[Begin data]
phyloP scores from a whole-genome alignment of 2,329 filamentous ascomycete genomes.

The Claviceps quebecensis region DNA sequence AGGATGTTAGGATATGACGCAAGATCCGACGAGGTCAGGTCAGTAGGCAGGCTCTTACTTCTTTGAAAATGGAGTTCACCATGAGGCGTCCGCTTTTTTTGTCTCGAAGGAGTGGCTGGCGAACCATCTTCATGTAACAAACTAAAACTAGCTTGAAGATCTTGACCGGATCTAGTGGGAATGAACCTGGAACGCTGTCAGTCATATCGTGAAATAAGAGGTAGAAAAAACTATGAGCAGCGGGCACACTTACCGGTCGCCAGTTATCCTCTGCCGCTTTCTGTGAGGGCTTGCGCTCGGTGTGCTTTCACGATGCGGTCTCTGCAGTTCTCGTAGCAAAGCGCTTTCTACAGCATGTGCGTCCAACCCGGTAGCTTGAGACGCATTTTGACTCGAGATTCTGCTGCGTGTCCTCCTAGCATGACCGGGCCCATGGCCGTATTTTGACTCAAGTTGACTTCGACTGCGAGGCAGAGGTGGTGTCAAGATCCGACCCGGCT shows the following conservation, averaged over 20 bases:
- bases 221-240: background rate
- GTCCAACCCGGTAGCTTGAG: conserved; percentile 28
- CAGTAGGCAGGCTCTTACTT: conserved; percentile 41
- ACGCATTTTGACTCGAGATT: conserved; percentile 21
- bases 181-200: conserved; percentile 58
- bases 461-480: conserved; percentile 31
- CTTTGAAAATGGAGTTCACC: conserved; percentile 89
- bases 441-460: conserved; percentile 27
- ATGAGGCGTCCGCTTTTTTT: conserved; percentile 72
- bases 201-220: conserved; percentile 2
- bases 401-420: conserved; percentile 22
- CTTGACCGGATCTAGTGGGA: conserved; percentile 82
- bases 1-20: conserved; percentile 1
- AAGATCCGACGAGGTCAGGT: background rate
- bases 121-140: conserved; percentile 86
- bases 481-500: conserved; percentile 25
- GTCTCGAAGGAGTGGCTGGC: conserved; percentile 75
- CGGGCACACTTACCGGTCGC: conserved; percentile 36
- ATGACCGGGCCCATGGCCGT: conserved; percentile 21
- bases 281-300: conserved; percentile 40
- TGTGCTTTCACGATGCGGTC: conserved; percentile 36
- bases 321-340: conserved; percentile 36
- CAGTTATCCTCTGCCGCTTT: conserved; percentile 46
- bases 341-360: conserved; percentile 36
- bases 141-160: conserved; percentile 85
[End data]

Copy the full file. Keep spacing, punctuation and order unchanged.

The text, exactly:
phyloP scores from a whole-genome alignment of 2,329 filamentous ascomycete genomes.

The Claviceps quebecensis region DNA sequence AGGATGTTAGGATATGACGCAAGATCCGACGAGGTCAGGTCAGTAGGCAGGCTCTTACTTCTTTGAAAATGGAGTTCACCATGAGGCGTCCGCTTTTTTTGTCTCGAAGGAGTGGCTGGCGAACCATCTTCATGTAACAAACTAAAACTAGCTTGAAGATCTTGACCGGATCTAGTGGGAATGAACCTGGAACGCTGTCAGTCATATCGTGAAATAAGAGGTAGAAAAAACTATGAGCAGCGGGCACACTTACCGGTCGCCAGTTATCCTCTGCCGCTTTCTGTGAGGGCTTGCGCTCGGTGTGCTTTCACGATGCGGTCTCTGCAGTTCTCGTAGCAAAGCGCTTTCTACAGCATGTGCGTCCAACCCGGTAGCTTGAGACGCATTTTGACTCGAGATTCTGCTGCGTGTCCTCCTAGCATGACCGGGCCCATGGCCGTATTTTGACTCAAGTTGACTTCGACTGCGAGGCAGAGGTGGTGTCAAGATCCGACCCGGCT shows the following conservation, averaged over 20 bases:
- bases 221-240: background rate
- GTCCAACCCGGTAGCTTGAG: conserved; percentile 28
- CAGTAGGCAGGCTCTTACTT: conserved; percentile 41
- ACGCATTTTGACTCGAGATT: conserved; percentile 21
- bases 181-200: conserved; percentile 58
- bases 461-480: conserved; percentile 31
- CTTTGAAAATGGAGTTCACC: conserved; percentile 89
- bases 441-460: conserved; percentile 27
- ATGAGGCGTCCGCTTTTTTT: conserved; percentile 72
- bases 201-220: conserved; percentile 2
- bases 401-420: conserved; percentile 22
- CTTGACCGGATCTAGTGGGA: conserved; percentile 82
- bases 1-20: conserved; percentile 1
- AAGATCCGACGAGGTCAGGT: background rate
- bases 121-140: conserved; percentile 86
- bases 481-500: conserved; percentile 25
- GTCTCGAAGGAGTGGCTGGC: conserved; percentile 75
- CGGGCACACTTACCGGTCGC: conserved; percentile 36
- ATGACCGGGCCCATGGCCGT: conserved; percentile 21
- bases 281-300: conserved; percentile 40
- TGTGCTTTCACGATGCGGTC: conserved; percentile 36
- bases 321-340: conserved; percentile 36
- CAGTTATCCTCTGCCGCTTT: conserved; percentile 46
- bases 341-360: conserved; percentile 36
- bases 141-160: conserved; percentile 85